The American designer talks David Hellqvist through five rock icons from his new book
Bryan Ferry, singer in Roxy Music, photographed by Mark Hanauer
Working, as American designer John Varvatos does, in an industry where genuine and authentic references and inspiration sources are crucial, specialising in rock ’n’ roll is a good move. Varvatos and his 13-year-old brand has always had its sartorial roots firmly planted in the heritage and traditions of rock music. Style, colours, attitude and poster boys (the AW13 campaign featuring Willie Nelson is a good example) are organically woven into the Varvatos fabric.
To celebrate the holy union between music and fashion, and to pay his respect to the musicians he loves, Varvatos is publishing a book that looks closer at the relationship. For his Rock in Fashion tome, Varvatos approached various music photographers and sought out the least well-known images of classic rock stars like Paul Weller, Led Zeppelin, Jack White and Pete Townshend. “It’s about the cross-pollination between music and fashion,” Varvatos explains. “It’s my story through pictures looking at subliminal influences in Detroit and how they have influenced both my wardrobe and my brand.” Here, Varvatos talks in detail about five musicians from the book…
The first time I saw Bryan Ferry was when Roxy Music opened for David Bowie in Detroit. The band was almost unknown in the US, but I was blown away – talk about looking flamboyant! The frontman was wearing a tuxedo. Bryan Ferry is one of the chicest guys in rock to this day. You’ll never see him in a T-shirt, he’s always in a suit or a sharp shirt. This photo tells the story of his great style, down to the two-tone brogues. It’s a timeless look… he looks like he’s in a Ralph Lauren ad! It’s an elegant style, it’s not fashion. He made me think about clothes that were made to last and transcend trends. To this day I refer to Bryan Ferry when I work on my tailoring.
David Bowie, artist, photographed by Mick Rock
When I started my brand in 2000, I looked towards David Bowie for inspiration. He perfectly defines that mixture between casual elegance and rock edge. He’s a chameleon… look at how he dressed as a pop star in the 60s and how it changed as he stage personas evolved into Ziggy, then The Thin White Duke etc. He’d didn’t so much have a sartorial elegance about him, more a casual elegance. In this image, it’s all about the simplicity of the outfit. The hair, the tailoring, the attitude… it’s all simple, clean and modern. I think this photo feels ‘right now’, and will do so if you look at it again in 20 years time. It captures Bowie’s timeless appeal, his true style. He certainly had an effect on me, not only how I dressed but also the direction of my brand.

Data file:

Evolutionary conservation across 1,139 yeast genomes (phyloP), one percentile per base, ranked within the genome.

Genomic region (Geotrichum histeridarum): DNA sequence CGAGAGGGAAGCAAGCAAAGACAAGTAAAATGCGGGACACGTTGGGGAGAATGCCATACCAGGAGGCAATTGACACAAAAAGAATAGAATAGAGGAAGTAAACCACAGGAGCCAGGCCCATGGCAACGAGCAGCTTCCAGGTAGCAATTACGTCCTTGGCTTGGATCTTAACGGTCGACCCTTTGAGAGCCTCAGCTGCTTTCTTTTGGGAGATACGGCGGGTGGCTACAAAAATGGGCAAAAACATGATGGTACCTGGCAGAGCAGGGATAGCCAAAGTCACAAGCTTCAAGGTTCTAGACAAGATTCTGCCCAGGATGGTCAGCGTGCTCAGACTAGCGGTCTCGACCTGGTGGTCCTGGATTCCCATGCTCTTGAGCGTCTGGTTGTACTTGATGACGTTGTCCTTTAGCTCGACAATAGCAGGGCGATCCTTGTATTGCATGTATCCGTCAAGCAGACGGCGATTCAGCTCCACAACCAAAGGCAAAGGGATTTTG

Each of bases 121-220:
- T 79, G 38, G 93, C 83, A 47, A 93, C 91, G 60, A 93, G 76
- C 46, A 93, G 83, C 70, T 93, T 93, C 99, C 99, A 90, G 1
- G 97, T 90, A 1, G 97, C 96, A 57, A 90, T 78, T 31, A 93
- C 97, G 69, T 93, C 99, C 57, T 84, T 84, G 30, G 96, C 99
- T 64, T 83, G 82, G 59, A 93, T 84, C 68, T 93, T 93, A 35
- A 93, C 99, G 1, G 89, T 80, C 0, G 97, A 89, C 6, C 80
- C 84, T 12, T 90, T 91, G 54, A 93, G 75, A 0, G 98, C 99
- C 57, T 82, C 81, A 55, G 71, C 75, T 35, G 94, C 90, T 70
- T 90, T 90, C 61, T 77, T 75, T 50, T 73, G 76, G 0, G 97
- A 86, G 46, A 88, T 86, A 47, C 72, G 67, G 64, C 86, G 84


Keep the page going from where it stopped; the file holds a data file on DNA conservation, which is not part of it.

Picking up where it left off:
This image is part of the black and white graphic section in the book. Across from Freddie, there’s an image of Keith Richards, who obviously has a very different approach to his monochrome clothes. At the time, I was a big Queen fan and I saw Freddie wearing this particular outfit when he played the Masonic Temple in Detroit in 1974, touring the A Day At The Races album. Looking at this image brings back memories. Graphics is an important and timeless part of fashion, especially for stage-wear. That’s why this look has stayed on my mind. It really stands out, the light catches it from all directions. There’s not a lot of people who could wear it, but Freddie got away with it – he had the balls to pull it off. I would have loved to meet him, he was a musical icon for me at the time. Queen started as a rock band with an orchestral sound but they soon became more and more flamboyant and camp. That was the evolution of both Queen and Freddie himself… they went from pure rock to elaborate and produced bigger pieces.
Freddie Mercury, singer in Queen, photographed by Neil Preston
Charlie Watts, drummer with the Rolling Stones, photographed by Kate Simon
With those wide lapels and T-shirt, he could be anyone, but it’s Charlie Watts. He’s an intriguing character. I really liked the Rolling Stones because of their bad boy attitude. Beatles were a little bit too clean for me. But within the band, with crazy characters like Keith Richards and Mick Jagger, Charlie kept it straight and narrow. He not only kept the beat going but also kept the band together. He’s elegant in a sartorial way. Here he’s caught in the moment by Kate Simon, talking to someone. He’s wearing an elegant pinstriped suit over a sportswear jersey! I love that juxtaposition, mixing vintage, formal and casual clothes and attitudes. At the time all the bands, like the Beatles and the Motown bands, were wearing uniforms, all looking the same, but Charlie stood out within the Rolling Stones, he opposed everything and rebelled against the other’s flamboyant looks. Sometimes he looked like their accountant!
When I grew up there was a melting pot of music in Detroit. Rock and Motown dominated, it was the heart and soul of the city. I started listening to the likes of Led Zeppelin but soon found out that they were inspired by blues music. So I began researching that kind of music and found Pinetop Perkins. I saw him play in Detroit once to only 40 or 50 people. This photo is really one of an old age Pinetop, but I love it… it’s got so much personality. In the book it sits in the hat section… these musicians always looked so smart wearing shirt, suspenders, suits and hats. They didn’t have lots of money but what they had they spent on dressing up and looking great. They travelled and toured lots, but not in fancy jets, they barely made it but it was all about the music. Both the music and their personalities had style. His whole life Pinetop looked like this, he didn’t just dress up for gigs, it was a lifestyle, but these kind of people are very much from a completely different era, they don’t make them like that anymore!
Pinetop Perkins, blues pianist, photographed by Jerome Brunet